3. 3. RC moment frames vs Confined Masonry RC columns first, walls later CM walls first, columns later
    4. 4. RC moment frames vs Confined Masonry RC columns first, walls later CM walls first, columns later
    5. 5. RC frames are ‘hi- tech ’ systems <ul><li>Steel must be: </li></ul><ul><ul><li>In the right place </li></ul></ul><ul><ul><li>With the right connections </li></ul></ul><ul><ul><li>Of the right quality and diameter </li></ul></ul><ul><ul><li>Properly tied </li></ul></ul><ul><ul><li>With the right embedding </li></ul></ul><ul><li>Concrete must be: </li></ul><ul><ul><li>Of the right mix </li></ul></ul><ul><ul><li>Poured and vibrated properly </li></ul></ul><ul><ul><li>Cured properly </li></ul></ul><ul><li>Formwork must be: </li></ul><ul><ul><li>Watertight </li></ul></ul><ul><ul><li>Properly braced </li></ul></ul><ul><li>And </li></ul><ul><li>Structural concept must be </li></ul><ul><ul><li>Right </li></ul></ul><ul><li>Walls must be </li></ul><ul><ul><li>Anchored properly or </li></ul></ul><ul><ul><li>Detached properly </li></ul></ul>(because ALL of these conditions must be respected)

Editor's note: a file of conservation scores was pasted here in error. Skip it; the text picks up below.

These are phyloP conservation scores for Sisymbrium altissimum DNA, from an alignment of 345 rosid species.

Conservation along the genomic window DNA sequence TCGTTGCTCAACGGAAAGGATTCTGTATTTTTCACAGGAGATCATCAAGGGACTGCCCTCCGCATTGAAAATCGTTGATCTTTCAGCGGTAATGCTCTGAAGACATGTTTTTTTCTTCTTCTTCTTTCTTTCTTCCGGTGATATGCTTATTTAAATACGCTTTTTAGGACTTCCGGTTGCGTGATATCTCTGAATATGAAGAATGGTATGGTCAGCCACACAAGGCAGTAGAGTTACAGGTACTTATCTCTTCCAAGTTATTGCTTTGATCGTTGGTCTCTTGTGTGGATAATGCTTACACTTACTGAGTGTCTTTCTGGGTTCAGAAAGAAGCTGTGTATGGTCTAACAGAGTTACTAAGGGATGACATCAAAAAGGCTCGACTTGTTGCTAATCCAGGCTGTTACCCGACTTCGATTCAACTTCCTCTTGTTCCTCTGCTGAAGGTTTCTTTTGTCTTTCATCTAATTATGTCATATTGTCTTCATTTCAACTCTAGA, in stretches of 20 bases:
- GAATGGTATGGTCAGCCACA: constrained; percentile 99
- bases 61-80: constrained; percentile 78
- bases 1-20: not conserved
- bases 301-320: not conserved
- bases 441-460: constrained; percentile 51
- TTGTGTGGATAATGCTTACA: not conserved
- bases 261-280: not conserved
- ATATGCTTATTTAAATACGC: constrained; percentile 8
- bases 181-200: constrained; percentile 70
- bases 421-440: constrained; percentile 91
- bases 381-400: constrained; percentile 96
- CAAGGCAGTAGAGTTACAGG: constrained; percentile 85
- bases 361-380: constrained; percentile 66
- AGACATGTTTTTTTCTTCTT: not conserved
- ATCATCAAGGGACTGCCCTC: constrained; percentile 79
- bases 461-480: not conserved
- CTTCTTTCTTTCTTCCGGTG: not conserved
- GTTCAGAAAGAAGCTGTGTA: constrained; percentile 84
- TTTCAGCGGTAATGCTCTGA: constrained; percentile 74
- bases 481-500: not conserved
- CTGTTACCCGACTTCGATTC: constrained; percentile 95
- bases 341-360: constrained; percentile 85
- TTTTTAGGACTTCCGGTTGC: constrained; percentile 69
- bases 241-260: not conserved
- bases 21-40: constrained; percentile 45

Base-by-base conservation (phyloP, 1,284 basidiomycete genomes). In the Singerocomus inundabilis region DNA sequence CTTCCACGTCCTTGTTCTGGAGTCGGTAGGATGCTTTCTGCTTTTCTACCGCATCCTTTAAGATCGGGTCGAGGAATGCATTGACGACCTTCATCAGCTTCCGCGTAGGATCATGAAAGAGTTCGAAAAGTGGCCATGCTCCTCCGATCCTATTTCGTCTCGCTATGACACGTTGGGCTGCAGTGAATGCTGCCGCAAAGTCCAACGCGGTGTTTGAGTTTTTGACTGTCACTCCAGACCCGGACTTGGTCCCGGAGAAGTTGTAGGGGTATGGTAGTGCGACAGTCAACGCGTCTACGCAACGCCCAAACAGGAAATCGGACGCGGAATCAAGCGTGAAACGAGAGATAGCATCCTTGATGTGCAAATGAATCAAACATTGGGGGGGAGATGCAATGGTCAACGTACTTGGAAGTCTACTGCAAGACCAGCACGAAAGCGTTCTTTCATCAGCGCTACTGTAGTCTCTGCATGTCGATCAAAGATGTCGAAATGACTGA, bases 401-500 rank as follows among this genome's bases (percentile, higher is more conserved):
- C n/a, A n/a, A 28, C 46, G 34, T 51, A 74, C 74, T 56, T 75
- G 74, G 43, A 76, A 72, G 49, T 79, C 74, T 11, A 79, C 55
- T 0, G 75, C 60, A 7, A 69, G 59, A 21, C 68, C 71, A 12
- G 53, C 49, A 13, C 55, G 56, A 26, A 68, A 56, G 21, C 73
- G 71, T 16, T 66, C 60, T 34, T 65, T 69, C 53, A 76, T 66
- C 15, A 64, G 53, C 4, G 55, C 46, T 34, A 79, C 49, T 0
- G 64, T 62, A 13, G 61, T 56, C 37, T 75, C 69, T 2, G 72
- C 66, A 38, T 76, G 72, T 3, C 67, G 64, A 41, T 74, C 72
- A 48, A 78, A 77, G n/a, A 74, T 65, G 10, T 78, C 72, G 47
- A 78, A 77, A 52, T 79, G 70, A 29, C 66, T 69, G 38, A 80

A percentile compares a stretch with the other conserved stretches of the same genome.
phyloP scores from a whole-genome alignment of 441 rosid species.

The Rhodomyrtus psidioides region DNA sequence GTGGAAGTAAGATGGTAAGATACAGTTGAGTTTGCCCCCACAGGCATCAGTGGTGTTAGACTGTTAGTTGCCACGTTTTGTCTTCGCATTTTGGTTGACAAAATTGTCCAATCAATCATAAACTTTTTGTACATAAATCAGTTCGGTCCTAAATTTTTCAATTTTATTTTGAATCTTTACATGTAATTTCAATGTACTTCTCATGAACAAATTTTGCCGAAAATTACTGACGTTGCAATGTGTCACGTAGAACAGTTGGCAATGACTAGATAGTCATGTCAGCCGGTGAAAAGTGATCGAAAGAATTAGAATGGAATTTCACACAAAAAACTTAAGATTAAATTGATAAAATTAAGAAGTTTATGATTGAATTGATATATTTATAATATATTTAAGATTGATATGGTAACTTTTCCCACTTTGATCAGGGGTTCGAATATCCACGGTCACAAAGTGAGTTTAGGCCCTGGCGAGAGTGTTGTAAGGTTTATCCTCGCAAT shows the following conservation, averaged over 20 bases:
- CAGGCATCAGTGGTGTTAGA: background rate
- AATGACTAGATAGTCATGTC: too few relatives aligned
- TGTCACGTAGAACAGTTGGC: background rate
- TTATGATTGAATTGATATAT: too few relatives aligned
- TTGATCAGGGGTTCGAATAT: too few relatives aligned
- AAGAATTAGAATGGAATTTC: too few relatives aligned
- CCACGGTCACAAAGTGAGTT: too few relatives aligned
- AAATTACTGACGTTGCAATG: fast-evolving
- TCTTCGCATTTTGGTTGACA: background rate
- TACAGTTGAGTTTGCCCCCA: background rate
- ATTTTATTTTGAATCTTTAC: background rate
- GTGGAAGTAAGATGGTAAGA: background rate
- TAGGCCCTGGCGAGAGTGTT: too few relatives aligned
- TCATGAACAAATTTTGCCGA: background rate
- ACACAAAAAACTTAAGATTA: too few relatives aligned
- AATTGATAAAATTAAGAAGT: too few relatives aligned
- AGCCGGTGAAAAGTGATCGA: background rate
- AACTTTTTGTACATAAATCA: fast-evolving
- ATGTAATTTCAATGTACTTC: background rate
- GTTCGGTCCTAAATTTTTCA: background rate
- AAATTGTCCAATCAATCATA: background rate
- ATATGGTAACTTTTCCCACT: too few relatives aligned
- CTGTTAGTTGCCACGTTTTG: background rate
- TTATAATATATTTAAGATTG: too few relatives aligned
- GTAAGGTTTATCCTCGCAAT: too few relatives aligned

6. 6. Engineers No engineers
    7. 8. RC frames in low-tech environments (Several or all of these conditions apply)
    8. 9. Typical problems with concrete works
    9. 10. RC frames are too complex For safe construction simpler systems are needed Confined Masonry is one of them
    10. 11. RC moment frames vs Confined masonry RC Complex CM Simple Load paths (poetically speaking…)
    11. 12. Pakistan Pakistan Pakistan Indonesia Construction of CM buildings
    12. 13. Pakistan Slovenia Pakistan Indonesia Low rise CM buildings
    13. 14. Peru Chile Chile Research by M. Tomasevic, Slovenia CM buildings after a quake
    14. 15. Mexico © R. Langenbach Chile Chile Medium rise buildings Chile
    15. 16. 2 nd CM Network meeting Peru 2009 1 st CM Network meeting India 2008 China China USA India Mexico India USA Switzerland Argentina USA Peru Canada Chile Peru India India India India Switzerland India USA USA/Iran France/Algeria Peru USA Slovenia Canada USA USA/Iran India India India India
    16. 17. Compilation and analysis of existing material
    17. 18. Confined Masonry DESIGN Guideline, Draft Downloadable at www.confinedmasonry.org
    18. 19. Confined Masonry CONSTRUCTION Guideline, ‘under construction’
    19. 20. Promotion through the internet
    20. 21. Demo building Full scale training models On the job training Training of inspectors Post EQ opportunities: Practical training
    21. 22. CM training necessary even where already in use
    22. 23. Confined Masonry RESEARCH NEEDS
    23. 24. Research example: need for seismic bands ?
    24. 25. www.confinedmasonry.org
    25. 26. Thank you and